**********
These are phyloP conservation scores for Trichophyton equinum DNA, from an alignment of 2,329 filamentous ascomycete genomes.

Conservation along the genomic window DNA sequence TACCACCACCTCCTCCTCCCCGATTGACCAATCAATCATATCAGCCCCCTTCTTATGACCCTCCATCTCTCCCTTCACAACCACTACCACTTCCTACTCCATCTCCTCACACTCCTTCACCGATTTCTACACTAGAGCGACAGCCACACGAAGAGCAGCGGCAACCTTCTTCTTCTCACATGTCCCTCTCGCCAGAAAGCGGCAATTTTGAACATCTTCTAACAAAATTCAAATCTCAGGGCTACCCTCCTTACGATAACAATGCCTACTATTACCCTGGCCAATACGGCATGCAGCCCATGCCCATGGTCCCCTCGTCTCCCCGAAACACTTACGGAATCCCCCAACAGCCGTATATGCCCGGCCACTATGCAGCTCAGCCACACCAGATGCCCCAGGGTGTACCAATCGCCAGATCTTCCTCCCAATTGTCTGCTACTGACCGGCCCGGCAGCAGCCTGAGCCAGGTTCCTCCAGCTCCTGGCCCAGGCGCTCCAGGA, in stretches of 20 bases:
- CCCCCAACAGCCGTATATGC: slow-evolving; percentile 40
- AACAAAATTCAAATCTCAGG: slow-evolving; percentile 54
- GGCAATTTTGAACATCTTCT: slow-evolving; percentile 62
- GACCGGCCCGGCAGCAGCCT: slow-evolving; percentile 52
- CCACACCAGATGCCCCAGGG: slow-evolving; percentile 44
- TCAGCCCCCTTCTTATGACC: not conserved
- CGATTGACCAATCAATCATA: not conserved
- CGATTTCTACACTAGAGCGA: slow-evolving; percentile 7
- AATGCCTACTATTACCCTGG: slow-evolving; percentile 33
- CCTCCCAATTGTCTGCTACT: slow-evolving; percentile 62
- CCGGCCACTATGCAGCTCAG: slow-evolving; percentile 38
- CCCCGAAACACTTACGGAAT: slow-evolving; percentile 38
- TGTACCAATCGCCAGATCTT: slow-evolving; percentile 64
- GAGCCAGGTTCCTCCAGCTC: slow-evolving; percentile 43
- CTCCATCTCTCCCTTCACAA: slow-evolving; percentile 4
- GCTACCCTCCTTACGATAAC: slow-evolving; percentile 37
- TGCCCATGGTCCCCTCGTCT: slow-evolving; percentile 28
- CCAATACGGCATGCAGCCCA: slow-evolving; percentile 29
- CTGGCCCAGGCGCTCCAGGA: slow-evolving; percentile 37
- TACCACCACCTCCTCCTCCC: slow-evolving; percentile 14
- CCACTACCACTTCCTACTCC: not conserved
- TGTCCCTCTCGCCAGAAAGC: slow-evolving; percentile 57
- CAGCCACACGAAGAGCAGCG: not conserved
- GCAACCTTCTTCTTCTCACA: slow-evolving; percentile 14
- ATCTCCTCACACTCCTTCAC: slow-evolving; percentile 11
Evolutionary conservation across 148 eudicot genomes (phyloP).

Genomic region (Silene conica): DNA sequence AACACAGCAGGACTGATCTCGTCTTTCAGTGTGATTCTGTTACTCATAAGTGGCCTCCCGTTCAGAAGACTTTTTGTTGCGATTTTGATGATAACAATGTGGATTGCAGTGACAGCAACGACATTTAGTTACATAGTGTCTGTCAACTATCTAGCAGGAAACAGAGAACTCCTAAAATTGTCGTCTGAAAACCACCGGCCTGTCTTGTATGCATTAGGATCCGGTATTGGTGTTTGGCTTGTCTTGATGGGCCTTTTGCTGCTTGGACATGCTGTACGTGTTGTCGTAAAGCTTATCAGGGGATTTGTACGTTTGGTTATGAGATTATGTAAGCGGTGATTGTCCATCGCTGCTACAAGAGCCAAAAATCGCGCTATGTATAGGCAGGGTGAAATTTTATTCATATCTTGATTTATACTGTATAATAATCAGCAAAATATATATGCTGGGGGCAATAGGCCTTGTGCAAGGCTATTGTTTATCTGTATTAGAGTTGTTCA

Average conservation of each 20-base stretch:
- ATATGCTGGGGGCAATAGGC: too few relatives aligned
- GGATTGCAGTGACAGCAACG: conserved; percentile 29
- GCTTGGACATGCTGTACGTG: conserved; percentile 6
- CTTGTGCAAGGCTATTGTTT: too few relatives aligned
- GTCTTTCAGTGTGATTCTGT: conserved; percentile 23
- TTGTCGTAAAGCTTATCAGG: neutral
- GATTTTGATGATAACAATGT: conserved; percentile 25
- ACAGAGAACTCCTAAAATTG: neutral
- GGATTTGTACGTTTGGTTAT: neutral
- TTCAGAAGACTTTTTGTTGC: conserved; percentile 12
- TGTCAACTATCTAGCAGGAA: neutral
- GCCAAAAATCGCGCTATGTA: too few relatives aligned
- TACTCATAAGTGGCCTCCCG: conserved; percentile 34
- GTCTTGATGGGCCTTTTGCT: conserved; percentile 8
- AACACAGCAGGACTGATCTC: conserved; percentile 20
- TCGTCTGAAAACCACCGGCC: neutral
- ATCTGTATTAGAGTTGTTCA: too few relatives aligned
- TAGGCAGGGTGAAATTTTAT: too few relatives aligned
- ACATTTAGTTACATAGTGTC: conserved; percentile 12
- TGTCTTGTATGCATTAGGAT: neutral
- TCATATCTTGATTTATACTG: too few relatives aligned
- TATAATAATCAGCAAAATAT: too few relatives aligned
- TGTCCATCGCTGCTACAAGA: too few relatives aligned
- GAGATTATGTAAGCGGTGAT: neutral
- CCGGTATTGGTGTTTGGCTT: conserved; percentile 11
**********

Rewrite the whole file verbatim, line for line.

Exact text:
These are phyloP conservation scores for Trichophyton equinum DNA, from an alignment of 2,329 filamentous ascomycete genomes.

Conservation along the genomic window DNA sequence TACCACCACCTCCTCCTCCCCGATTGACCAATCAATCATATCAGCCCCCTTCTTATGACCCTCCATCTCTCCCTTCACAACCACTACCACTTCCTACTCCATCTCCTCACACTCCTTCACCGATTTCTACACTAGAGCGACAGCCACACGAAGAGCAGCGGCAACCTTCTTCTTCTCACATGTCCCTCTCGCCAGAAAGCGGCAATTTTGAACATCTTCTAACAAAATTCAAATCTCAGGGCTACCCTCCTTACGATAACAATGCCTACTATTACCCTGGCCAATACGGCATGCAGCCCATGCCCATGGTCCCCTCGTCTCCCCGAAACACTTACGGAATCCCCCAACAGCCGTATATGCCCGGCCACTATGCAGCTCAGCCACACCAGATGCCCCAGGGTGTACCAATCGCCAGATCTTCCTCCCAATTGTCTGCTACTGACCGGCCCGGCAGCAGCCTGAGCCAGGTTCCTCCAGCTCCTGGCCCAGGCGCTCCAGGA, in stretches of 20 bases:
- CCCCCAACAGCCGTATATGC: slow-evolving; percentile 40
- AACAAAATTCAAATCTCAGG: slow-evolving; percentile 54
- GGCAATTTTGAACATCTTCT: slow-evolving; percentile 62
- GACCGGCCCGGCAGCAGCCT: slow-evolving; percentile 52
- CCACACCAGATGCCCCAGGG: slow-evolving; percentile 44
- TCAGCCCCCTTCTTATGACC: not conserved
- CGATTGACCAATCAATCATA: not conserved
- CGATTTCTACACTAGAGCGA: slow-evolving; percentile 7
- AATGCCTACTATTACCCTGG: slow-evolving; percentile 33
- CCTCCCAATTGTCTGCTACT: slow-evolving; percentile 62
- CCGGCCACTATGCAGCTCAG: slow-evolving; percentile 38
- CCCCGAAACACTTACGGAAT: slow-evolving; percentile 38
- TGTACCAATCGCCAGATCTT: slow-evolving; percentile 64
- GAGCCAGGTTCCTCCAGCTC: slow-evolving; percentile 43
- CTCCATCTCTCCCTTCACAA: slow-evolving; percentile 4
- GCTACCCTCCTTACGATAAC: slow-evolving; percentile 37
- TGCCCATGGTCCCCTCGTCT: slow-evolving; percentile 28
- CCAATACGGCATGCAGCCCA: slow-evolving; percentile 29
- CTGGCCCAGGCGCTCCAGGA: slow-evolving; percentile 37
- TACCACCACCTCCTCCTCCC: slow-evolving; percentile 14
- CCACTACCACTTCCTACTCC: not conserved
- TGTCCCTCTCGCCAGAAAGC: slow-evolving; percentile 57
- CAGCCACACGAAGAGCAGCG: not conserved
- GCAACCTTCTTCTTCTCACA: slow-evolving; percentile 14
- ATCTCCTCACACTCCTTCAC: slow-evolving; percentile 11
Evolutionary conservation across 148 eudicot genomes (phyloP).

Genomic region (Silene conica): DNA sequence AACACAGCAGGACTGATCTCGTCTTTCAGTGTGATTCTGTTACTCATAAGTGGCCTCCCGTTCAGAAGACTTTTTGTTGCGATTTTGATGATAACAATGTGGATTGCAGTGACAGCAACGACATTTAGTTACATAGTGTCTGTCAACTATCTAGCAGGAAACAGAGAACTCCTAAAATTGTCGTCTGAAAACCACCGGCCTGTCTTGTATGCATTAGGATCCGGTATTGGTGTTTGGCTTGTCTTGATGGGCCTTTTGCTGCTTGGACATGCTGTACGTGTTGTCGTAAAGCTTATCAGGGGATTTGTACGTTTGGTTATGAGATTATGTAAGCGGTGATTGTCCATCGCTGCTACAAGAGCCAAAAATCGCGCTATGTATAGGCAGGGTGAAATTTTATTCATATCTTGATTTATACTGTATAATAATCAGCAAAATATATATGCTGGGGGCAATAGGCCTTGTGCAAGGCTATTGTTTATCTGTATTAGAGTTGTTCA

Average conservation of each 20-base stretch:
- ATATGCTGGGGGCAATAGGC: too few relatives aligned
- GGATTGCAGTGACAGCAACG: conserved; percentile 29
- GCTTGGACATGCTGTACGTG: conserved; percentile 6
- CTTGTGCAAGGCTATTGTTT: too few relatives aligned
- GTCTTTCAGTGTGATTCTGT: conserved; percentile 23
- TTGTCGTAAAGCTTATCAGG: neutral
- GATTTTGATGATAACAATGT: conserved; percentile 25
- ACAGAGAACTCCTAAAATTG: neutral
- GGATTTGTACGTTTGGTTAT: neutral
- TTCAGAAGACTTTTTGTTGC: conserved; percentile 12
- TGTCAACTATCTAGCAGGAA: neutral
- GCCAAAAATCGCGCTATGTA: too few relatives aligned
- TACTCATAAGTGGCCTCCCG: conserved; percentile 34
- GTCTTGATGGGCCTTTTGCT: conserved; percentile 8
- AACACAGCAGGACTGATCTC: conserved; percentile 20
- TCGTCTGAAAACCACCGGCC: neutral
- ATCTGTATTAGAGTTGTTCA: too few relatives aligned
- TAGGCAGGGTGAAATTTTAT: too few relatives aligned
- ACATTTAGTTACATAGTGTC: conserved; percentile 12
- TGTCTTGTATGCATTAGGAT: neutral
- TCATATCTTGATTTATACTG: too few relatives aligned
- TATAATAATCAGCAAAATAT: too few relatives aligned
- TGTCCATCGCTGCTACAAGA: too few relatives aligned
- GAGATTATGTAAGCGGTGAT: neutral
- CCGGTATTGGTGTTTGGCTT: conserved; percentile 11